I am currently a PhD student on the CDT Advanced Characterisation of Materials at Imperial College London.
What A-Levels (or equivalent) did you do?
I studied Biology, Chemistry, History at A-Level. I love science, so I also studied physics at AS-Level. History also allowed me to dive deeper into my other interests and has helped me greatly when analysing sources of information and in my writing abilities.
Why did you choose a career in Materials Science and Engineering (MSE)?
I moved into materials science after studying BSc Biomedical Science and training to become a Biomedical Scientist. After gaining research experience in microbiology during my degree, I recognised the natural next steps to allow more in-depth investigations of the research questions within biology lead into the materials science field. My previous experience was researching resistance mechanisms in bacteria, so this felt like a natural move, as studying materials really allows a multi-disciplinary approach for tackling scientific questions.
What is your research about?
My research project aims to determine the mechanisms of action of naturally occurring antimicrobial products. I will be characterising the materials I am using and using materials techniques to discover how exactly these agents work on very small length scales, and using very current technologies to allow time-lapsed, 3D correlative imaging of these interactions. I am partnered with Proctor and Gamble who are the biggest producers of consumer goods products worldwide, which means my research will hopefully have a very real, relevant impact on the world.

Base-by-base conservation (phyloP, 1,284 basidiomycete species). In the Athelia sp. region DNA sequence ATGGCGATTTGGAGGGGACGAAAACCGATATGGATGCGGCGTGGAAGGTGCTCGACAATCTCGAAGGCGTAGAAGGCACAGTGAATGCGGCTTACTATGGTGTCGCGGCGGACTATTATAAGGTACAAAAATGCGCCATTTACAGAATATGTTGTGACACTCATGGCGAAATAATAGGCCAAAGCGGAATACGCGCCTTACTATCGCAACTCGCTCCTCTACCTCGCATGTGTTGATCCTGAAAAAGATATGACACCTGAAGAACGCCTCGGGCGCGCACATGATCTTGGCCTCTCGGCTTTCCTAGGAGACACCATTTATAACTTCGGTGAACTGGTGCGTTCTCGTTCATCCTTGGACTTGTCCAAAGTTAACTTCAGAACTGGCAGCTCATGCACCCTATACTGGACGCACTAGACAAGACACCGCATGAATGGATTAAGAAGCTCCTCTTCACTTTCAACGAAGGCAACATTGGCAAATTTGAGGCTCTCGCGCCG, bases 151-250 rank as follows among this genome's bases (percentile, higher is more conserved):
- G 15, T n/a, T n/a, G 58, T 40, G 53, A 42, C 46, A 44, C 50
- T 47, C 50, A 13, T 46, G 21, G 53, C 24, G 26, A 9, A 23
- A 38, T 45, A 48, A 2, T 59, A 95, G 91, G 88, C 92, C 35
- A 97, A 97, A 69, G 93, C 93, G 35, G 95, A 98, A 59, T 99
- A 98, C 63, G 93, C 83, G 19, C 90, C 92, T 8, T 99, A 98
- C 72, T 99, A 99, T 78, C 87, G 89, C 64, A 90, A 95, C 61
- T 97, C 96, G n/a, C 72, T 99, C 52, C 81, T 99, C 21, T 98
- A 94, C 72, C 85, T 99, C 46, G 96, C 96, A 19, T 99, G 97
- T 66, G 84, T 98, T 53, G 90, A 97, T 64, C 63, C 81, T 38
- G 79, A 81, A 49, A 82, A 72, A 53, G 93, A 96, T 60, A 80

What is the coolest thing you have done in your career so far?
I was asked to deliver the concluding speech for my graduation ceremony, which was an amazing experience to be recognised for the work I did whilst studying, but also to be able to personally recognise and thank all those who had contributed to my academic journey so far.
I also recently won a science communication competition for a podcast I made alongside some other PhD students about science misinformation and truth. It was great to delve deeper into why people spread misinformation and how we can begin to tackle it.
What do you see yourself doing in the future?
I really enjoy the environment that research allows for, working both collaboratively but also being able to work and challenge myself individually too, so I would like to continue with this as I progress in my career. I really enjoy outreach and science communication, so wherever my career takes me, I will make sure to stay engaged in this.
What is your favourite material (and why)?
Biomaterials are cool – being able to take inspiration from nature and using science and technology to improve on that is something I find fascinating and it will be interesting to see how far we can advance in the future with these materials.
What advice would you give your 16 year old self?
Dig deeper into my interests, push the limits of what I think is possible, embrace my love for science and to continue being inquisitive and curious about the world around me.
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